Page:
Commercial Division Blog
Court Rejects Expert Reports That Opined on the Law of Legal Ethics
On August 15, 2017, Justice Sherwood of the New York County Commercial Division issued a decision in Melcher v. Greenberg Traurig LLP, 2017 NY Slip Op. 31727(U), rejecting expert reports that opined on the law of legal ethics, explaining:
Questions as to the contours of a lawyer's ethical obligations to disclosure are issues of law and jury instruction on the applicable law are within the province of the court exclusively. The testimony sought to be admitted through the "expert" testimony of Patrick Conner and Roy Simon intrudes on areas reserved to the court and it is also likely to confuse the jury. The jury is being called upon to determine whether Leslie Corwin, an attorney, engaged in deceit or colluded with an intent to deceive the court or a party.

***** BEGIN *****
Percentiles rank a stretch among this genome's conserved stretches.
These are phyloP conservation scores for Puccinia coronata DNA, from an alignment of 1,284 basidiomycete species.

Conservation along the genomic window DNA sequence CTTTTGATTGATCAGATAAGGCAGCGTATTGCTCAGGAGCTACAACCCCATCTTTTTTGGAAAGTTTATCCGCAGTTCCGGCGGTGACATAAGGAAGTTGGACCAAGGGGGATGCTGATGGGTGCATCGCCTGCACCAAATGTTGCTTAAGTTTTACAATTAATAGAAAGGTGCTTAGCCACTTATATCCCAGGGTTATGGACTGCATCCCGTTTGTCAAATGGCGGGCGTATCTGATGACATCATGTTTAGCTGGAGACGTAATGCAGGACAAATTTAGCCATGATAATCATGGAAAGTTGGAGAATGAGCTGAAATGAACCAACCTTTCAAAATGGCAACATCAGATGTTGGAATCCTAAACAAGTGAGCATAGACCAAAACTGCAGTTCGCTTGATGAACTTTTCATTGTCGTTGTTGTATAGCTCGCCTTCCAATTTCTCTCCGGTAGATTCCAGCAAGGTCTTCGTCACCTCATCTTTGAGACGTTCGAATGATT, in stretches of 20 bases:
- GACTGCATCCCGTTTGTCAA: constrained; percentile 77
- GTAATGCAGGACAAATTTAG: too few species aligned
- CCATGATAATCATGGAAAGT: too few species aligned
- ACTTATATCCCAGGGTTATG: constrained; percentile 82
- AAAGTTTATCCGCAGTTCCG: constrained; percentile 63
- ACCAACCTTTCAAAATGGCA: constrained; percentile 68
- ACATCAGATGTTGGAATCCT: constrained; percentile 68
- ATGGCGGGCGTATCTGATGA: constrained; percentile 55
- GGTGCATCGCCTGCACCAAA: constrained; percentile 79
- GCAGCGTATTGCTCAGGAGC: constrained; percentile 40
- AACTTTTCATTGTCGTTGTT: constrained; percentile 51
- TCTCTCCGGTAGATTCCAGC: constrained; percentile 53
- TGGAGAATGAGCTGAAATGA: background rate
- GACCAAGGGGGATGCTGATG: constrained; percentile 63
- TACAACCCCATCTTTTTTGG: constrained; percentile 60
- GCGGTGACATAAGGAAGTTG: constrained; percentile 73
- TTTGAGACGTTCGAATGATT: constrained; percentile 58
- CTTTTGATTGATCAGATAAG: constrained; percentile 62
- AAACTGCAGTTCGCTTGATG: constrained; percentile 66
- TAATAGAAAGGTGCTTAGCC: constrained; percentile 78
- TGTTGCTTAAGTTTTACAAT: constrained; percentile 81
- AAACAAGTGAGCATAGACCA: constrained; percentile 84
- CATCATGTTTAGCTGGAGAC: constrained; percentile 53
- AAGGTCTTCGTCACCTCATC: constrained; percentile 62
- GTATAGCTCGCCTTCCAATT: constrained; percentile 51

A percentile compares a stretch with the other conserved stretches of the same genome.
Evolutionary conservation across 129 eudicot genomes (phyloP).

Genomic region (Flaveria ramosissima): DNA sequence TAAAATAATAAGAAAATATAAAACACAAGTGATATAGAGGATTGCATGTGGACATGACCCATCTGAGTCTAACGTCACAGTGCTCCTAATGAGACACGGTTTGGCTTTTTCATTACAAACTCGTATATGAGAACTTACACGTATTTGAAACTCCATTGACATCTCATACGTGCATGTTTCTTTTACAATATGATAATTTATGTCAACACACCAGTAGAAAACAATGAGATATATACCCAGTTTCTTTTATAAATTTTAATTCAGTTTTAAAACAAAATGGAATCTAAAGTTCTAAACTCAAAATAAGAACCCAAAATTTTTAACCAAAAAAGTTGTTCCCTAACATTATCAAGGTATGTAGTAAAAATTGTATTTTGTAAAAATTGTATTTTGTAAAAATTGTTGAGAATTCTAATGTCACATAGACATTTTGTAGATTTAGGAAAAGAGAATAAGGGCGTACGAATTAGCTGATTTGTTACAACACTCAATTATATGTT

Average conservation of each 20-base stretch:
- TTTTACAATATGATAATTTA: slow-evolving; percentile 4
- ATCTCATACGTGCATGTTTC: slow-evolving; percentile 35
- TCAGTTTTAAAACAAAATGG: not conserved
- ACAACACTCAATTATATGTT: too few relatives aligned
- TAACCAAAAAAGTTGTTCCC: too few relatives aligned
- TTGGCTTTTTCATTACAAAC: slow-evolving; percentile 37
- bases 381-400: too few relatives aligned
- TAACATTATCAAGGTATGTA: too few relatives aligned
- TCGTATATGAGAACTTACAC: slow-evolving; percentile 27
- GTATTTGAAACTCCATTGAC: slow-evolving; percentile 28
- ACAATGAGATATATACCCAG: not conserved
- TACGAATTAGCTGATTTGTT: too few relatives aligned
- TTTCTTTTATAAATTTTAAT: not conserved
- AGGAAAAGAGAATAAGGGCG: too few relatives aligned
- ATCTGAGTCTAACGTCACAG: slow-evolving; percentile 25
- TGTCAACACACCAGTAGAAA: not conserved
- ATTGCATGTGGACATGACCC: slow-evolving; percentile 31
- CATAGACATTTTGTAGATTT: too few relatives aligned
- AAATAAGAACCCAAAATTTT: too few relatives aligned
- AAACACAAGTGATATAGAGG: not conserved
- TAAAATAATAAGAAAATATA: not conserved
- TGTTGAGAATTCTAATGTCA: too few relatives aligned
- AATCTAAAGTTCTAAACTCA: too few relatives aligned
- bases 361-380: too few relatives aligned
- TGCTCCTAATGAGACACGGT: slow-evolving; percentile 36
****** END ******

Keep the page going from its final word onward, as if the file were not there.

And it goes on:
The jury is not being asked to resolve whether or not he violated the Code of Professional Responsibility (the Code) where the applicable standards are different than those involved here. Moreover, the concept of deceit is readily understandable and does not require interpretation by experts. Although evidence concerning the role of the lawyer in the adversary system may be useful background, issues as to whether and when a lawyer has an obligation to speak are legal questions reserved to the court. Expert testimony is neither helpful nor permitted. Accordingly, the motions to bar testimony of Patrick Conner and Roy Simon are granted with leave to submit revised reports that do not invade the province of the court and are shortened to reflect the limited role of such testimony as background.
(Internal quotations and citations omitted).